Media studies students filled a Humber North campus lecture room Tuesday to hear from Jeffrey Kofman, a seasoned foreign correspondent for ABC News and co-founder of the speech-to-text start-up Trint.
Kofman delivered a lecture full of real world truths about overseas journalism. He framed these lessons by sharing stories about his correspondence work during the Arab Spring, coverage that won the former Toronto-based CBC journalist an Emmy.
“This is a kind of uncensored view of what network television at the highest level of America is, under insurmountable pressure – what you see on TV is the tip of the iceberg” said Kofman to start the event.
Step by step, Kofman described his experience leading up to the fall of Libyan leader Muammar Gaddafi. Using that as a backdrop, he took students through some of the challenges that foreign correspondents face, from drivers abandoning their teams in danger zones, to witnessing a man get shot in the neck and die in front of you.
“You just have to get it done” said Kofman, while recalling an evening when he had to use a car battery to write and submit a story to ABC’s New York office. On this particular night, he and his team had no power and were locked out of the only hotel in town while travelling through Tunisia.
According to Kofman, these situations are where most of the work lies: “90 percent of journalism in conflict zones is logistics” he said.
Yet the sacrifice that comes with being a foreign correspondent is sometimes heaviest for loved ones left at home.
“The truth is, I left my will on my desk” said Kofman. While working as a correspondent in Iraq, Kofman was told his mother didn’t sleep for most of his assignment.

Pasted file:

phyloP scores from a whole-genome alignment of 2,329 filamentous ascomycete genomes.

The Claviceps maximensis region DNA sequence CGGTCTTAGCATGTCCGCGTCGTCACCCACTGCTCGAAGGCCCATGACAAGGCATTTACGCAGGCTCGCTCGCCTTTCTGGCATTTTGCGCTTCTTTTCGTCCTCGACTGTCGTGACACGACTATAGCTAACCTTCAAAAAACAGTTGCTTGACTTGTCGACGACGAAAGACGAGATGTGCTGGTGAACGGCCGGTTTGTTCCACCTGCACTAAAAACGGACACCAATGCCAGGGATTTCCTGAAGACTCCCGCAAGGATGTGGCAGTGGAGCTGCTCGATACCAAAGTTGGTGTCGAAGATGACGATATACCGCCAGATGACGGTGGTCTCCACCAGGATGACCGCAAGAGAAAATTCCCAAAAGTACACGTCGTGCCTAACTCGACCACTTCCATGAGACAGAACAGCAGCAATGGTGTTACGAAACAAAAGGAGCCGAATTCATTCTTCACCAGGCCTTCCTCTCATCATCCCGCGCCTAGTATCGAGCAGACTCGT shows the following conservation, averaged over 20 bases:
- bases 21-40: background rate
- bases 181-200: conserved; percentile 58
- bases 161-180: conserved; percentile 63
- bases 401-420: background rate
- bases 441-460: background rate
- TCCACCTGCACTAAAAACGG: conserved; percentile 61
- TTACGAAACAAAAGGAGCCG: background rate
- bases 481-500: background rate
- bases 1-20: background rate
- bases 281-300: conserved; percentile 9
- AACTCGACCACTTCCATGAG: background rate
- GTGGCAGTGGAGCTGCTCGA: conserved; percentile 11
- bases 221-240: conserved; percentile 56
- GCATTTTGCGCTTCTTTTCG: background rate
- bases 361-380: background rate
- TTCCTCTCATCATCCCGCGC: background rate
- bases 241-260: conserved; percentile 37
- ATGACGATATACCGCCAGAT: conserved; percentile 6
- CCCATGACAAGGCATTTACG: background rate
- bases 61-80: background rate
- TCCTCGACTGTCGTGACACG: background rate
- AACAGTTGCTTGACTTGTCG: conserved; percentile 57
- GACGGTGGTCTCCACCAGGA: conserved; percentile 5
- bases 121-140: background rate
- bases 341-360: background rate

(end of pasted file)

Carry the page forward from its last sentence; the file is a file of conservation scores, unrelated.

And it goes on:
Despite Kofman’s vivid picture of the danger of working in conflict zones, students in the audience weren’t discouraged.
“I loved it” said Kit Kolbegger, a first year student in the advanced diploma program.
“It was super motivating and informative, I’ve wanted to do this since I was kid.”
But Kofman had a warning for new journalists seeking a big break and entering conflict zones as freelancers: “Don’t go. People go, without some of the training I’ve had and they take big risks. Your career is not worth dying for.”
Kofman also raised concerns about the state of news right now, suggesting changes in consumption habits due to social media have impacted the news room in negative ways.
“In news rooms you can’t do the why (any more). It’s just surface, black and white, but the world is grey.”
Newsroom changes are part of the reason Kofman chose to leave the journalism spotlight.
“Being in a war zone and when they tell you they don’t have room in a newscast because Kim Kardashian has been arrested is quite soul destroying.”
Still, to a room of eager media students, Kofman offered some encouragement on the future of the industry:
“One of the interesting things that future journalists will face is that you’re being asked to do a lot of things at once. It’s a new world, but it was a new world for those who came after the guys covering the Vietnam war in the 60’s.”